'There's no mountain too great, hear the words and have faith. He lives in you, He lives in me. He watches over everything we see. Into the water, into the truth, in your reflection, He lives in you.'  --  He lives in You, from the Lion King Broadway Musical

Friday, August 12, 2011

Wednesday, August 10, 2011

10 things I have learnt about canning

1.       Heating my pot for the hot water bath treatment takes a long time. I will now always start off by turning on the heat even before I have all my things prepared.

2.       That *POP* sound is so rewarding.

3.       Make the dill mixture for pickling (and get all pickling done) prior to jams and other things. The smell of dill stays on you otherwise, and being told you smell like a pickle is not the most flattering of things.

4.       Always treat extra cans just in case. Also always have different sizes available or you will be stuck putting a quarter cup of blueberry jam in a litre jar. But you can always just use it with yoghurt or ice cream as a reward for all that hard work J

5.       Put the cans on the rack and then insert in the water. Duh. Also ouch.

6.       You could can just about everything, so its easy to get carried away (and forget just how little storage you truly have)

7.       Peas, corn, and lima beans expand rather than shrink in the heating process. That wasn't a pretty sight.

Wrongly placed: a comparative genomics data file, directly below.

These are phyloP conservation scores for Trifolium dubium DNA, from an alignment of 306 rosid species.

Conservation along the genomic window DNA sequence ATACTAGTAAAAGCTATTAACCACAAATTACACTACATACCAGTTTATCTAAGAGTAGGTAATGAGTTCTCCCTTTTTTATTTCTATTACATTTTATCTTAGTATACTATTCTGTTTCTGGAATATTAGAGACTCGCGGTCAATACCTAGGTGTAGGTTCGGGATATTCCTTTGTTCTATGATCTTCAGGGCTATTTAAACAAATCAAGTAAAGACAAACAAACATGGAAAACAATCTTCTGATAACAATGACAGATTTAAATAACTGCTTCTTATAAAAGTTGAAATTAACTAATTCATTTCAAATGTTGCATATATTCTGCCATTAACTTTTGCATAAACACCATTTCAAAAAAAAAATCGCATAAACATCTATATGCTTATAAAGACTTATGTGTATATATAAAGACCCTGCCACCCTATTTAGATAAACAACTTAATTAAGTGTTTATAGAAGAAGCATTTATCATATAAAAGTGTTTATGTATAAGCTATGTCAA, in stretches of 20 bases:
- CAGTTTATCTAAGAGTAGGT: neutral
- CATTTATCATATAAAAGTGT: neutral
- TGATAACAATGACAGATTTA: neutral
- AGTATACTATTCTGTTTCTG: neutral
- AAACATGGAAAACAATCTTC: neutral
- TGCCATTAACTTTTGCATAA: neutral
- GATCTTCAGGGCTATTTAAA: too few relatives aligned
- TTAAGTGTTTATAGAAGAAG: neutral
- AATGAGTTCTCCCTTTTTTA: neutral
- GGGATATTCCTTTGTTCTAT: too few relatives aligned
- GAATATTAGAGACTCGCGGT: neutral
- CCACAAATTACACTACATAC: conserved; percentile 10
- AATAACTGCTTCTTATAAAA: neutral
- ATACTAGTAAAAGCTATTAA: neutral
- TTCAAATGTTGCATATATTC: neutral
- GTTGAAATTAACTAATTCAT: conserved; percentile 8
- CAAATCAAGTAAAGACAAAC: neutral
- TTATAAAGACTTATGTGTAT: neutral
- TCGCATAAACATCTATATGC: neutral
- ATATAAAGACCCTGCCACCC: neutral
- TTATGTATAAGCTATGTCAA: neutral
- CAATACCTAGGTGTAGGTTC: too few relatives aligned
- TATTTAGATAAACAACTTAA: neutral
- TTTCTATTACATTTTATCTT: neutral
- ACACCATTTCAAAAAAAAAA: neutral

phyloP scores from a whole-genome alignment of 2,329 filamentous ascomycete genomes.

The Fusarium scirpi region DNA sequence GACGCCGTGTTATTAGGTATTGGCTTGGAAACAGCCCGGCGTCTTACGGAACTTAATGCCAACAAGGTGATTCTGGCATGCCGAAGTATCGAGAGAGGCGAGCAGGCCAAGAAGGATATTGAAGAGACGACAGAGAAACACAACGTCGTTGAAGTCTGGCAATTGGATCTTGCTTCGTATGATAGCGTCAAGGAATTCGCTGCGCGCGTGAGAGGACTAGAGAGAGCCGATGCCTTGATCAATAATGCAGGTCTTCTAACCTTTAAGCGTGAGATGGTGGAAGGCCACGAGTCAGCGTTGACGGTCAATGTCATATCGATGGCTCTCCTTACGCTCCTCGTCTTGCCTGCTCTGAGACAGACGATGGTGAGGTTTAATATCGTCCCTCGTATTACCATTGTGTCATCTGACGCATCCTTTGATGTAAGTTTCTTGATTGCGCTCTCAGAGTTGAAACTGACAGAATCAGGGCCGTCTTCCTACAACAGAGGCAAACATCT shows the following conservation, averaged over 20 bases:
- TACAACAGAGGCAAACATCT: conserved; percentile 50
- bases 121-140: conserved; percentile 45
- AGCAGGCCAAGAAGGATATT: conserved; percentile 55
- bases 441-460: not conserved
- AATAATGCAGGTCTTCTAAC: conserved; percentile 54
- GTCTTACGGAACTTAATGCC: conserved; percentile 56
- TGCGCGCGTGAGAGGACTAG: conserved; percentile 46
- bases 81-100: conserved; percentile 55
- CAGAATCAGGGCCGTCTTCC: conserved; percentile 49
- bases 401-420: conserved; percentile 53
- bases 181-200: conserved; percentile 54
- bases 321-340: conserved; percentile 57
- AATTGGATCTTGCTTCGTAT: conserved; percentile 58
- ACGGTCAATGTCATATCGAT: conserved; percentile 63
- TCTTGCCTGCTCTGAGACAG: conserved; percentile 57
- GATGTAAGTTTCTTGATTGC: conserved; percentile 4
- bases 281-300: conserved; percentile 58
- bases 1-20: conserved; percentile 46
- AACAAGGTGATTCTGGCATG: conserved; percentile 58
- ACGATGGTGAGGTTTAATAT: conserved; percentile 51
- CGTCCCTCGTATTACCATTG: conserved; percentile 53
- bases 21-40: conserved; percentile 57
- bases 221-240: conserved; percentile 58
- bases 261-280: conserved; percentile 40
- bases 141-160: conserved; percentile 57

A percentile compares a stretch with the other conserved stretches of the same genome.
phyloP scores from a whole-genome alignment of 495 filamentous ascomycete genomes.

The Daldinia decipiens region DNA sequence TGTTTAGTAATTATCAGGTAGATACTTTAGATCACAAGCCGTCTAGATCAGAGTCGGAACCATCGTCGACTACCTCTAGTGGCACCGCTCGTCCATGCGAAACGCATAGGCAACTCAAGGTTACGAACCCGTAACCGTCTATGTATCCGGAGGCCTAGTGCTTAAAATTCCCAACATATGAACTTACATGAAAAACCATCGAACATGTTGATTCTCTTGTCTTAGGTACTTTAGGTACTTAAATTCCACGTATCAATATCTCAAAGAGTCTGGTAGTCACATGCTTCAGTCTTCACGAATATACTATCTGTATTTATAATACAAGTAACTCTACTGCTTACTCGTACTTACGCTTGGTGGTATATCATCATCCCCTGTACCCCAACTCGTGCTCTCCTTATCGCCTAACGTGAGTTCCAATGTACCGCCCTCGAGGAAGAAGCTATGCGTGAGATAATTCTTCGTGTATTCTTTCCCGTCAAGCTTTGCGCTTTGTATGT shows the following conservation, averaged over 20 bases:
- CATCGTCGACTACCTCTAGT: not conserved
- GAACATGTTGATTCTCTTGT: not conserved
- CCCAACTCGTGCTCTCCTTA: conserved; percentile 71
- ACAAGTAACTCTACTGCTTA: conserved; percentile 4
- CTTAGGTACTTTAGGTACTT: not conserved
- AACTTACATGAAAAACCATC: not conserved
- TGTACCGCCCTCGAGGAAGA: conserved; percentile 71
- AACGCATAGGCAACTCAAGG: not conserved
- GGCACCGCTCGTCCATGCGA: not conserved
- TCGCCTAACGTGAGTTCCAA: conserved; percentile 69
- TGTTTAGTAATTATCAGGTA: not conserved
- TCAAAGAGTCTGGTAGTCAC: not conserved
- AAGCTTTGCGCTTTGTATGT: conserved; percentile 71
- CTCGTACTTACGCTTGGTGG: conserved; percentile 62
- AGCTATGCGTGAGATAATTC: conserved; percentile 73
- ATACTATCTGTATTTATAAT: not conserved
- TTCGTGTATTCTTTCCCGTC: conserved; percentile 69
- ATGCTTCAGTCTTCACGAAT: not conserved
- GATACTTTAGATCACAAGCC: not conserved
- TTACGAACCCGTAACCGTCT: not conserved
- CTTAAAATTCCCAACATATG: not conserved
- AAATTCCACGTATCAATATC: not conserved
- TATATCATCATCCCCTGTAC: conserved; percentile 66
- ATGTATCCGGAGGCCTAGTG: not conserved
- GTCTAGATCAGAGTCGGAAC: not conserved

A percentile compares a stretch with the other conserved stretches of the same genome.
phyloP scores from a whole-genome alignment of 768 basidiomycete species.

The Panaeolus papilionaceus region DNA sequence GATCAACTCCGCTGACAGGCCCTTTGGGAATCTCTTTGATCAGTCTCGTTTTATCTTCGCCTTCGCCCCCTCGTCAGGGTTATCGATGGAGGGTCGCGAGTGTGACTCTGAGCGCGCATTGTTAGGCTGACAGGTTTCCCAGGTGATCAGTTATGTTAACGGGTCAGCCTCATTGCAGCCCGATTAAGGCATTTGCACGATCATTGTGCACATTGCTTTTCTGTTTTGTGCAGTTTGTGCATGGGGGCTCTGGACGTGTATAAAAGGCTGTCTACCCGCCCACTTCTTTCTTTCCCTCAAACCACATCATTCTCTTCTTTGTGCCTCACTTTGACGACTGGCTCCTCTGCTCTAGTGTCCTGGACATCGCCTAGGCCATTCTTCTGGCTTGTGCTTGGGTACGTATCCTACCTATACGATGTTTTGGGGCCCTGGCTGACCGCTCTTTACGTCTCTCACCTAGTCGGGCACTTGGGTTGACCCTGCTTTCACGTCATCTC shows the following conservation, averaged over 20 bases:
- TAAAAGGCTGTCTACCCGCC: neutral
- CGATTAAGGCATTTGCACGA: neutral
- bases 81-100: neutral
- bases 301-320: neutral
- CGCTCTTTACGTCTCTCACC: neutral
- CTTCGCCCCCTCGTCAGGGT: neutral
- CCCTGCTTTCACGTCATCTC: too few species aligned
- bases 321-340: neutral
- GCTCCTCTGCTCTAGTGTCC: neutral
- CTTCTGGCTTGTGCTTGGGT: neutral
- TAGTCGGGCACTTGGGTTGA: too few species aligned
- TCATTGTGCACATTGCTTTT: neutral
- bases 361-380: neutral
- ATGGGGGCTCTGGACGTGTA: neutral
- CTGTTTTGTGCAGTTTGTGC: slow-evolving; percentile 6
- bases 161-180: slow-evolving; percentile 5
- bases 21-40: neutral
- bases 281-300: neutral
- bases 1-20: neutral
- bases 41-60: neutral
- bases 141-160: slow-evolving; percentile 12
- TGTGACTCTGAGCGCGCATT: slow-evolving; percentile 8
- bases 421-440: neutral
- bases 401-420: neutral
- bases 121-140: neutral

8.       You don’t have to process jam, you just have to turn it upside down. Beautiful.
9.    You need to literally stuff peppers until they are so crammed that you cannot possibly shove another piece in or else they will shrink and make you look like a newb with all that extra space.
10.   Canning is extremely addictive. So be warned. Now Im off to make some peach pie filling...

Saturday, August 6, 2011

Poem of the Month - Making a Difference

The dinner guests were sitting around the table discussing life.
One man, a CEO, decided to explain the problem with children.
He argued, "What's a kid going to learn from someone who decided their best option in life was to become a daycare provider?"

He reminded the other dinner guests what they say about daycare providers:
"Those who can, do. Those who can't, watch kids."
To stress his point he said to another guest;
"You're a babysitter, Susan.
Be honest.
What do you make?"

Susan, who had a reputation for honesty and frankness replied,
"If you really want to know what I make,
I will tell you.
I make kids play harder than they ever thought they could.
I make a completed art project feel
like winning the Congressional Medal of Honor.
I make kids share, speak kindly